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Correction published on 22 February 2022, see Water 2022, 14(5), 679.
Article

Adaptive Agricultural Strategies for Facing Water Deficit in Sweet Maize Production: A Case Study of a Semi-Arid Mediterranean Region

1
CIHEAM-Bari, Via Ceglie 9, 70010 Valenzano, Italy
2
Department of Soil, Plant and Food Sciences, University of Bari Aldo Moro, Via G. Amendola 165/a, 70126 Bari, Italy
3
CIRAD, CNRS, INRAE, TETIS, University of Montpellier, AgroParisTech, CEDEX 5, 34093 Montpellier, France
4
Institute of Sciences of Food Production, National Research Council (CNR-ISPA), Via Amendola, 122/O, 70125 Bari, Italy
5
Institute for Agricultural and Forestry Systems in the Mediterranean, National Research Council (CNR-ISAFOM), Piazzale Enrico Fermi 1, 80055 Portici, Italy
*
Author to whom correspondence should be addressed.
Academic Editor: Pilar Montesinos
Water 2021, 13(22), 3285; https://doi.org/10.3390/w13223285
Received: 1 November 2021 / Revised: 15 November 2021 / Accepted: 17 November 2021 / Published: 20 November 2021 / Corrected: 22 February 2022
Maize is a crucial global commodity, which is used not only for food, but also as an alternative crop in biogas production and as a major energy-supply ingredient in animal diets. However, climate change is jeopardizing current maize production due to its direct impact on weather instability and water availability or its indirect effects on regional climate suitability loss. Hence, new areas for sweet maize cultivation should be considered in the future. Therefore, this study focuses on the possibility of producing maize in a challenging environment in Southern Italy considering rainfed cultivation and two irrigation regimes (full and deficit). The experiment was conducted during two subsequent growing seasons under semi-arid Mediterranean climate conditions. The overall results indicated a significant difference in biomass and yield between irrigated and non-irrigated treatments, and between full and deficit irrigation. Sweet maize cultivated under deficit irrigation gained less biomass than under full irrigation and its development and fruit maturation were delayed. Under deficit irrigation, the plants gave lower yields and a higher percentage of the panicle weight consisted of kernels. Irrigation water productivity was higher for deficit than for full irrigated treatment. These findings indicate the feasibility of sweet maize production in semi-arid areas of Southern Italy using adaptive agricultural strategies including deficit irrigation and controlled water stress. Given the importance of maize production, understanding of maize growth and productivity in a challenging environment may support future agricultural programming and thereby contribute e to mitigation of the direct and indirect effects of climate change. View Full-Text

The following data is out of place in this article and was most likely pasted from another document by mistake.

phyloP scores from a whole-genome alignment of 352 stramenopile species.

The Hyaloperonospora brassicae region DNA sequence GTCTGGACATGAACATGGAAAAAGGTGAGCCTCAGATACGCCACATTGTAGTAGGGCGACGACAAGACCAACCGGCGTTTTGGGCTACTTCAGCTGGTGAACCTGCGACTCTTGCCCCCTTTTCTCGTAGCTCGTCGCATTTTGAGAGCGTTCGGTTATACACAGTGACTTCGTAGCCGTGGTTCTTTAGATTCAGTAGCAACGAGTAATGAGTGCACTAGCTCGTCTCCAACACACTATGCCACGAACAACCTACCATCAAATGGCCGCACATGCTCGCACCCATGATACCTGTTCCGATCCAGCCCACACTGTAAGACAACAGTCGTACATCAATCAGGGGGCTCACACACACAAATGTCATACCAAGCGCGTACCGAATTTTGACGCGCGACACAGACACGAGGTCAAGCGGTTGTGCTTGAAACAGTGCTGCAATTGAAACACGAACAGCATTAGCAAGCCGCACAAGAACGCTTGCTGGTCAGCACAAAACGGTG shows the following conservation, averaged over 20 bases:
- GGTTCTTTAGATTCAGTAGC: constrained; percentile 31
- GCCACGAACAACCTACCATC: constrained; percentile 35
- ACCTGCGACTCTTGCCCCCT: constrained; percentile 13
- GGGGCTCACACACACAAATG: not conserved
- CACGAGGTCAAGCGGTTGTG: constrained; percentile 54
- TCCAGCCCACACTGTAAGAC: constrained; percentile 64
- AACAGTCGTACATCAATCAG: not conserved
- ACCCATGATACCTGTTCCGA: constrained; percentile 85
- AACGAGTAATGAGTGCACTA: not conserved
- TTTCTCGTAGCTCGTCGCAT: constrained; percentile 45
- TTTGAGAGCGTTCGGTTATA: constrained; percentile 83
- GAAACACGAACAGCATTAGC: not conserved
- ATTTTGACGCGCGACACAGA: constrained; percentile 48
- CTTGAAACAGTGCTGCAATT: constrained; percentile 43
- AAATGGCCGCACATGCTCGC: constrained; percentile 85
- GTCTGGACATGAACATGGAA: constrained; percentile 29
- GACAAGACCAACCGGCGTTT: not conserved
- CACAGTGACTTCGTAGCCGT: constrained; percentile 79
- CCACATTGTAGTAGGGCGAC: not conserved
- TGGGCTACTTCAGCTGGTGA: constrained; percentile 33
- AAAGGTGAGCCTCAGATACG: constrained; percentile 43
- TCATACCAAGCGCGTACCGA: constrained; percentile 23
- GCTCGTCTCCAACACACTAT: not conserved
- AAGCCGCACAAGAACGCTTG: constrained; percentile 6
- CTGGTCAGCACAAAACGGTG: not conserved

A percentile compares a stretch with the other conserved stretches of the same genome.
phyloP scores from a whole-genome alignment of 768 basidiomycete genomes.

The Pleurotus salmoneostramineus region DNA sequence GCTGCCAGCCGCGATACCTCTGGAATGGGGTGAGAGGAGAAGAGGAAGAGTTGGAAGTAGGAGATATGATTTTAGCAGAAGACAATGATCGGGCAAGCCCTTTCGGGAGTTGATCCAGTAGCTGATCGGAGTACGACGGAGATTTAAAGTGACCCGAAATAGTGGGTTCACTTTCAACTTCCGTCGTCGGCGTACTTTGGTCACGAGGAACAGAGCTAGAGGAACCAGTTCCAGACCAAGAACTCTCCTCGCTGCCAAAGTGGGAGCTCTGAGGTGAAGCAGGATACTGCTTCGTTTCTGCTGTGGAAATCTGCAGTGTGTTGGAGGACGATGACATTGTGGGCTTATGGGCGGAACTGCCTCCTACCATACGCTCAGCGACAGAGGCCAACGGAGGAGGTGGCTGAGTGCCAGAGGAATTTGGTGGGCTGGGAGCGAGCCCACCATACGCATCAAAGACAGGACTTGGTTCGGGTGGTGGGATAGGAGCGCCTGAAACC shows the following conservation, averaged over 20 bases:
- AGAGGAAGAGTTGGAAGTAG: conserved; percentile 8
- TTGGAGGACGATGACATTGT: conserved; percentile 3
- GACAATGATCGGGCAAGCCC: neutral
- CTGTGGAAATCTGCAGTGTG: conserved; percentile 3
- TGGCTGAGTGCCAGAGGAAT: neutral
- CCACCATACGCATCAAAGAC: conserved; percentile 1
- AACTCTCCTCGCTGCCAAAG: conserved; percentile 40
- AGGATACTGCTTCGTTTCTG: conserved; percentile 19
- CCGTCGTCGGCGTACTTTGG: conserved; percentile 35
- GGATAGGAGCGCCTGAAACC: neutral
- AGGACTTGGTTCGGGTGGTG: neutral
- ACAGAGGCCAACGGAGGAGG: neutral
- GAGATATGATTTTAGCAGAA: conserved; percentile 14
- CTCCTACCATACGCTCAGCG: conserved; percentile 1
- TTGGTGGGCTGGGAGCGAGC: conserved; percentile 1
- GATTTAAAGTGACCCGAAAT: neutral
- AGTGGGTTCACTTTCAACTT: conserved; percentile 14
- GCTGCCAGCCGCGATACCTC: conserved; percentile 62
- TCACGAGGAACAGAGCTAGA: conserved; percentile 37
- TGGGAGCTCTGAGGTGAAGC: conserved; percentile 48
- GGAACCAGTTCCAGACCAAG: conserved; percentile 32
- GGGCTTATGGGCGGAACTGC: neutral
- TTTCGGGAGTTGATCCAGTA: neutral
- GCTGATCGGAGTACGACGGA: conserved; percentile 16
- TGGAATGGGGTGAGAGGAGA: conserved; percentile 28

Keywords: climate change; deficit irrigation; rainfed cultivation; maize development; irrigation water productivity; Southern Italy climate change; deficit irrigation; rainfed cultivation; maize development; irrigation water productivity; Southern Italy
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MDPI and ACS Style

Piscitelli, L.; Colovic, M.; Aly, A.; Hamze, M.; Todorovic, M.; Cantore, V.; Albrizio, R. Adaptive Agricultural Strategies for Facing Water Deficit in Sweet Maize Production: A Case Study of a Semi-Arid Mediterranean Region. Water 2021, 13, 3285. https://doi.org/10.3390/w13223285

AMA Style

Piscitelli L, Colovic M, Aly A, Hamze M, Todorovic M, Cantore V, Albrizio R. Adaptive Agricultural Strategies for Facing Water Deficit in Sweet Maize Production: A Case Study of a Semi-Arid Mediterranean Region. Water. 2021; 13(22):3285. https://doi.org/10.3390/w13223285

Chicago/Turabian Style

Piscitelli, Lea, Milica Colovic, Adel Aly, Mohamad Hamze, Mladen Todorovic, Vito Cantore, and Rossella Albrizio. 2021. "Adaptive Agricultural Strategies for Facing Water Deficit in Sweet Maize Production: A Case Study of a Semi-Arid Mediterranean Region" Water 13, no. 22: 3285. https://doi.org/10.3390/w13223285

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